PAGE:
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  • AbsoluteZeroAbsoluteZero The new film by Quentin Koopantino Registered User regular
    edited April 2008
    I just upgraded my lappy's processor to a Core 2 Duo, and was thinking about using some arctic silver to bring the temps down a touch (they hover around 50C). However, the heat sink fits ridiculously snug to the processor...and also the contacting surface of the heat sink is this really shiny silver metal (not grease or anything like that) and not copper. Is that normal? Should I bother putting thermal grease in there?

    AbsoluteZero on
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  • ViscountalphaViscountalpha Registered User
    edited April 2008
    I just upgraded my lappy's processor to a Core 2 Duo, and was thinking about using some arctic silver to bring the temps down a touch (they hover around 50C). However, the heat sink fits ridiculously snug to the processor...and also the contacting surface of the heat sink is this really shiny silver metal (not grease or anything like that) and not copper. Is that normal? Should I bother putting thermal grease in there?


    did it have thermal paste on it? if it did, go for it. If it didn't, It might be worth contacting the manufacturer to see if that might cause an issue or not.

    Viscountalpha on
  • TM2 RampageTM2 Rampage Registered User
    edited April 2008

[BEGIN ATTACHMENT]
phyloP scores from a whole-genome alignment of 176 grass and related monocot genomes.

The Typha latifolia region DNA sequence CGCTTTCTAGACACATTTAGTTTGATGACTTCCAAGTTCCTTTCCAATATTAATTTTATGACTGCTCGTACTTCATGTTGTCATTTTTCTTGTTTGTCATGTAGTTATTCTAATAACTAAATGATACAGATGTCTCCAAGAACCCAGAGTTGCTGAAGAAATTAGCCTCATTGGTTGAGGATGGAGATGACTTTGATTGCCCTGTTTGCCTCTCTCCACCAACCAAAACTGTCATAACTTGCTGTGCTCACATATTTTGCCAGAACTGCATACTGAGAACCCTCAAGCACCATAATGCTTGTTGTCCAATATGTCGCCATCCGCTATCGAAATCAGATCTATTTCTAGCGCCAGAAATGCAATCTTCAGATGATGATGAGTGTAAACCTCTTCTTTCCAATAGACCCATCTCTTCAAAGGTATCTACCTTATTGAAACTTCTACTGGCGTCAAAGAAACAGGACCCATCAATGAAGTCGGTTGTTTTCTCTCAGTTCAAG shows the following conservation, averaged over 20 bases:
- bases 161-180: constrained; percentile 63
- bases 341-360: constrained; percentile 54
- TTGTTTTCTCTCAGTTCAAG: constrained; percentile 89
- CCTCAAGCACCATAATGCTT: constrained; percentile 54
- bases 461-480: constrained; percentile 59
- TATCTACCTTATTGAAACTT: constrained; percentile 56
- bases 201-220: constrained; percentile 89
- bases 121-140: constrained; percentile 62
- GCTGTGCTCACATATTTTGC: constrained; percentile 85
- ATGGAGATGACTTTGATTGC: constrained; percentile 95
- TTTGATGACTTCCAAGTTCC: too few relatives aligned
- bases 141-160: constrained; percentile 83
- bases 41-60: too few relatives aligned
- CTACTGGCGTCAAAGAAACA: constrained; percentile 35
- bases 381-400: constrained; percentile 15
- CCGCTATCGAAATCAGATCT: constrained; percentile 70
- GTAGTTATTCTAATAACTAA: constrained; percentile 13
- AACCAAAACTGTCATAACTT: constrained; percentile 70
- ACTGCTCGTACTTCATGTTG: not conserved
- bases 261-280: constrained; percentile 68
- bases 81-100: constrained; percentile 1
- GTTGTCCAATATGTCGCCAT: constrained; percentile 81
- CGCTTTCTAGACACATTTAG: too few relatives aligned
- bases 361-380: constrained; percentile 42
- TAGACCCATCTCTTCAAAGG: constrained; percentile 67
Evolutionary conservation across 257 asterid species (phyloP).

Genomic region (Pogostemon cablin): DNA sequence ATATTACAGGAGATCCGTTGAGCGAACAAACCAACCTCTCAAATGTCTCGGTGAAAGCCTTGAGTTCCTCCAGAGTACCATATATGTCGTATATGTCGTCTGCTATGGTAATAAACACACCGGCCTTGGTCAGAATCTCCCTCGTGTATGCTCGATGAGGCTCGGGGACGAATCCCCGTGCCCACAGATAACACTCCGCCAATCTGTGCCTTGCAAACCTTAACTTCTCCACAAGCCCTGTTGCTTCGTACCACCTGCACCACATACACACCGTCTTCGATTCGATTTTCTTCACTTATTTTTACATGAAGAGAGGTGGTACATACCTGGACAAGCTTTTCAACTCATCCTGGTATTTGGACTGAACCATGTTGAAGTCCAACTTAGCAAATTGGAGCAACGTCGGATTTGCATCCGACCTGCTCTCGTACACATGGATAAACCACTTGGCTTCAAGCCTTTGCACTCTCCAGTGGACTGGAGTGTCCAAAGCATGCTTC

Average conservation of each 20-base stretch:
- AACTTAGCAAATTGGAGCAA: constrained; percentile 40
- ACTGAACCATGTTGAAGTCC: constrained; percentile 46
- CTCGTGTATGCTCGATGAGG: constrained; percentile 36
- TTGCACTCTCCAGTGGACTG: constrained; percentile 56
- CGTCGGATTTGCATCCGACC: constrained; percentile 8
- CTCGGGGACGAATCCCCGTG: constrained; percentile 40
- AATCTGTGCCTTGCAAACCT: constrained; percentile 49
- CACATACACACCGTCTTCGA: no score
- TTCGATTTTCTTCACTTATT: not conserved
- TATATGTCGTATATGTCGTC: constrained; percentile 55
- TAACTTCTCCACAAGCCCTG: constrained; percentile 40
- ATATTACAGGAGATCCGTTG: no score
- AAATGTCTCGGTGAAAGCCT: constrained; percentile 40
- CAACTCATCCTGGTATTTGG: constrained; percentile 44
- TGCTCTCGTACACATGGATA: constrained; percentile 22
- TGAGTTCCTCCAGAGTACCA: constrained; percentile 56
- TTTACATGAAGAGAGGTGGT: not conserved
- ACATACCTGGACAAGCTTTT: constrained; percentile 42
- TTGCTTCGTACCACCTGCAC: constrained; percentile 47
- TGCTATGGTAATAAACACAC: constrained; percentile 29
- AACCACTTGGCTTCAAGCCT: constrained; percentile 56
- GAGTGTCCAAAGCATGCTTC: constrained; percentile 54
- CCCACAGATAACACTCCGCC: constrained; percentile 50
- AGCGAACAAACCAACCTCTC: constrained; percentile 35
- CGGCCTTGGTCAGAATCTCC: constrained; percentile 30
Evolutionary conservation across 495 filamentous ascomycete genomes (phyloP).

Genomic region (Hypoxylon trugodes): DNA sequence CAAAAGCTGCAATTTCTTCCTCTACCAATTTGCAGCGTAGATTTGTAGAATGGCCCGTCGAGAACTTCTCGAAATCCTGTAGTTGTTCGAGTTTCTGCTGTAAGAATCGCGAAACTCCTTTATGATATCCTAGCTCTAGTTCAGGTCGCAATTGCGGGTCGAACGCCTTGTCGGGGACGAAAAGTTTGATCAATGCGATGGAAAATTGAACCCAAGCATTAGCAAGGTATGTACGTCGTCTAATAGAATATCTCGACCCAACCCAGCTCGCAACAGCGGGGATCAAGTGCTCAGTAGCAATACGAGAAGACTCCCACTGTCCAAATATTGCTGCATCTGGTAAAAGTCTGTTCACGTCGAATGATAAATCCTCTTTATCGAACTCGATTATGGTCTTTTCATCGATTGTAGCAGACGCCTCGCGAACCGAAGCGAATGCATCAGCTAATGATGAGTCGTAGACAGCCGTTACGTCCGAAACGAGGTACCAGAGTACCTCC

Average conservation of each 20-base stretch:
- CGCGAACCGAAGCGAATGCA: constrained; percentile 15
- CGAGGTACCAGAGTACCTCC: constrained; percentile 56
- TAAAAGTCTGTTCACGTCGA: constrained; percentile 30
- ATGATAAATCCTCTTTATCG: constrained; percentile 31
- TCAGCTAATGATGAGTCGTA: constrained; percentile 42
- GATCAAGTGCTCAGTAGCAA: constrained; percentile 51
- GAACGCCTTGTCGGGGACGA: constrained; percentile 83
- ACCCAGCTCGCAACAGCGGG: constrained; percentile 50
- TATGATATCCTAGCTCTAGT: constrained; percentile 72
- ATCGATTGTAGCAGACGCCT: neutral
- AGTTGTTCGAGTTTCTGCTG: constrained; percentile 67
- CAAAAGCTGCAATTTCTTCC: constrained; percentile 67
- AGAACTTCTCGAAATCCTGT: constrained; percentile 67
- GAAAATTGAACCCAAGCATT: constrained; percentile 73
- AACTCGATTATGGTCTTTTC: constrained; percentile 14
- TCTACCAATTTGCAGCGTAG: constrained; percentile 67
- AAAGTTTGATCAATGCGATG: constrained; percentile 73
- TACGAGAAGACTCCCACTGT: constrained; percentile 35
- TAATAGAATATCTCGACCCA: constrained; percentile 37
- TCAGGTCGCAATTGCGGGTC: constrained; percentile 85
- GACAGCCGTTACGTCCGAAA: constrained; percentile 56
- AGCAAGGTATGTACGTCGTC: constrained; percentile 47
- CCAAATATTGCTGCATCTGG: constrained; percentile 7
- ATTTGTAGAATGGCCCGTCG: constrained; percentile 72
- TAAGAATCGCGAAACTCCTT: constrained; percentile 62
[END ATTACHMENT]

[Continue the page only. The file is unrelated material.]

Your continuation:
I got a Core 2 Duo 2.2 GHz recently. The stock cooler fit on my Gigabyte P35 motherboard just fine. It was a bit weird at first, but yeah you have to just make sure the pins are rotated into the default position according to the pics. Just press down on each pin.... actually a good thing to do is to position the cooler, then press on one pin and the pin diagonally across it at the same time.

    TM2 Rampage on
  • AbsoluteZeroAbsoluteZero The new film by Quentin Koopantino Registered User regular
    edited April 2008
    I just upgraded my lappy's processor to a Core 2 Duo, and was thinking about using some arctic silver to bring the temps down a touch (they hover around 50C). However, the heat sink fits ridiculously snug to the processor...and also the contacting surface of the heat sink is this really shiny silver metal (not grease or anything like that) and not copper. Is that normal? Should I bother putting thermal grease in there?


    did it have thermal paste on it? if it did, go for it. If it didn't, It might be worth contacting the manufacturer to see if that might cause an issue or not.

    No thermal paste from what I could tell. It's a Gateway M285-E if anyone has any experience with em... I'm gonna snoop around for some info. Is it possible the silver bit is a heat spreader built into the heat sink? It's a big ass heat-sink/pipes that covers most of the hardware across the bottom of the board, and has a fan on it.

    AbsoluteZero on
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  • DratatooDratatoo Registered User regular
    edited April 2008
    For the record. I HATE intels push pin setup. It feels so flaky. So don't feel bad about it. Cpu's kinda freak me out because its much easier to mess them up now then it used to be. Touch the socket? screwed. touch the underneath of the cpu? screwed.

    He, back in the socket A days the upper side of the CPU DIE wasn't shielded - that meant if you applied the heat sink slightly at an angle you most likely destroyed it. - Then there was the horrible bracket system where you essentially had to move the heat sink on the fragile CPU die, so you could get it to the right position. Then there was the issue of removing the brackets, as they tend to get stuck and warped because of the heat. Trying to pry them away with a screw driver without doing a "misplaced shot on the billiard table" - scratch was always an adventure.